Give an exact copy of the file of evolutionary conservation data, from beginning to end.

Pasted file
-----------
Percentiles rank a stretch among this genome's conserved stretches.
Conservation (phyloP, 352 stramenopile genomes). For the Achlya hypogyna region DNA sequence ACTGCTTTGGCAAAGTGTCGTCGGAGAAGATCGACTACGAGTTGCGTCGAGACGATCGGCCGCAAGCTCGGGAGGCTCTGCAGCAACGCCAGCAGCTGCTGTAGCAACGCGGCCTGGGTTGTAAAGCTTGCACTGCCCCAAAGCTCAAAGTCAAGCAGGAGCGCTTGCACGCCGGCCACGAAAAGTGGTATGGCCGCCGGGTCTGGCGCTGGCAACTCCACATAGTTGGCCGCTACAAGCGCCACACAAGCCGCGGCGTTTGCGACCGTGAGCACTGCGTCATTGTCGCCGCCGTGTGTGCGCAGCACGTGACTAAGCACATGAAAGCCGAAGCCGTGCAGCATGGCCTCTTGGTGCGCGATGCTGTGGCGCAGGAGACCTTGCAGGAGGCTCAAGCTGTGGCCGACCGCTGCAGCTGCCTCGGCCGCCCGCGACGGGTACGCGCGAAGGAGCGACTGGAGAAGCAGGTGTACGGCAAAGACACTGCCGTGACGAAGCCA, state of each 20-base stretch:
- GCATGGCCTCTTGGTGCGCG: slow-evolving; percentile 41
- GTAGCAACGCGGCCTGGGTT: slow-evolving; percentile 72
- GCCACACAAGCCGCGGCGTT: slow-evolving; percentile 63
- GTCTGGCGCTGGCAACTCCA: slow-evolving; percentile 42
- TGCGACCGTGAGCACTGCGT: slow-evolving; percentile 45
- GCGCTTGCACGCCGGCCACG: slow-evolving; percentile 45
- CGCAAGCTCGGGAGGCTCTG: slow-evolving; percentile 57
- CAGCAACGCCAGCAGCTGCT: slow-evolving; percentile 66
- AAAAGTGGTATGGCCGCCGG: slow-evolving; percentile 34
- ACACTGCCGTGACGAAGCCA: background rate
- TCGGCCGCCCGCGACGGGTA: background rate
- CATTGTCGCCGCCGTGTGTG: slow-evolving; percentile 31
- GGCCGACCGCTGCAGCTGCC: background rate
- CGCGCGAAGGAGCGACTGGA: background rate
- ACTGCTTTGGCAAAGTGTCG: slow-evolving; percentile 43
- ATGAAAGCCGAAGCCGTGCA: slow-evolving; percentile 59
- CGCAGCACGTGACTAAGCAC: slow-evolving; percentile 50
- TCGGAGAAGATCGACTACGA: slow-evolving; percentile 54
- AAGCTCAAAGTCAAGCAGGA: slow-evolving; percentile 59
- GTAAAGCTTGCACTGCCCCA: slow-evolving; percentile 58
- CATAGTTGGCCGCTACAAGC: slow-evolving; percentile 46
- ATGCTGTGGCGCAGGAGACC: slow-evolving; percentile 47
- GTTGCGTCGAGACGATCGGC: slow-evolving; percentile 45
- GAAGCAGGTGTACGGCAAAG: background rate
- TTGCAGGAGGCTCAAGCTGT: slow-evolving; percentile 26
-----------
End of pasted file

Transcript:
Percentiles rank a stretch among this genome's conserved stretches.
Conservation (phyloP, 352 stramenopile genomes). For the Achlya hypogyna region DNA sequence ACTGCTTTGGCAAAGTGTCGTCGGAGAAGATCGACTACGAGTTGCGTCGAGACGATCGGCCGCAAGCTCGGGAGGCTCTGCAGCAACGCCAGCAGCTGCTGTAGCAACGCGGCCTGGGTTGTAAAGCTTGCACTGCCCCAAAGCTCAAAGTCAAGCAGGAGCGCTTGCACGCCGGCCACGAAAAGTGGTATGGCCGCCGGGTCTGGCGCTGGCAACTCCACATAGTTGGCCGCTACAAGCGCCACACAAGCCGCGGCGTTTGCGACCGTGAGCACTGCGTCATTGTCGCCGCCGTGTGTGCGCAGCACGTGACTAAGCACATGAAAGCCGAAGCCGTGCAGCATGGCCTCTTGGTGCGCGATGCTGTGGCGCAGGAGACCTTGCAGGAGGCTCAAGCTGTGGCCGACCGCTGCAGCTGCCTCGGCCGCCCGCGACGGGTACGCGCGAAGGAGCGACTGGAGAAGCAGGTGTACGGCAAAGACACTGCCGTGACGAAGCCA, state of each 20-base stretch:
- GCATGGCCTCTTGGTGCGCG: slow-evolving; percentile 41
- GTAGCAACGCGGCCTGGGTT: slow-evolving; percentile 72
- GCCACACAAGCCGCGGCGTT: slow-evolving; percentile 63
- GTCTGGCGCTGGCAACTCCA: slow-evolving; percentile 42
- TGCGACCGTGAGCACTGCGT: slow-evolving; percentile 45
- GCGCTTGCACGCCGGCCACG: slow-evolving; percentile 45
- CGCAAGCTCGGGAGGCTCTG: slow-evolving; percentile 57
- CAGCAACGCCAGCAGCTGCT: slow-evolving; percentile 66
- AAAAGTGGTATGGCCGCCGG: slow-evolving; percentile 34
- ACACTGCCGTGACGAAGCCA: background rate
- TCGGCCGCCCGCGACGGGTA: background rate
- CATTGTCGCCGCCGTGTGTG: slow-evolving; percentile 31
- GGCCGACCGCTGCAGCTGCC: background rate
- CGCGCGAAGGAGCGACTGGA: background rate
- ACTGCTTTGGCAAAGTGTCG: slow-evolving; percentile 43
- ATGAAAGCCGAAGCCGTGCA: slow-evolving; percentile 59
- CGCAGCACGTGACTAAGCAC: slow-evolving; percentile 50
- TCGGAGAAGATCGACTACGA: slow-evolving; percentile 54
- AAGCTCAAAGTCAAGCAGGA: slow-evolving; percentile 59
- GTAAAGCTTGCACTGCCCCA: slow-evolving; percentile 58
- CATAGTTGGCCGCTACAAGC: slow-evolving; percentile 46
- ATGCTGTGGCGCAGGAGACC: slow-evolving; percentile 47
- GTTGCGTCGAGACGATCGGC: slow-evolving; percentile 45
- GAAGCAGGTGTACGGCAAAG: background rate
- TTGCAGGAGGCTCAAGCTGT: slow-evolving; percentile 26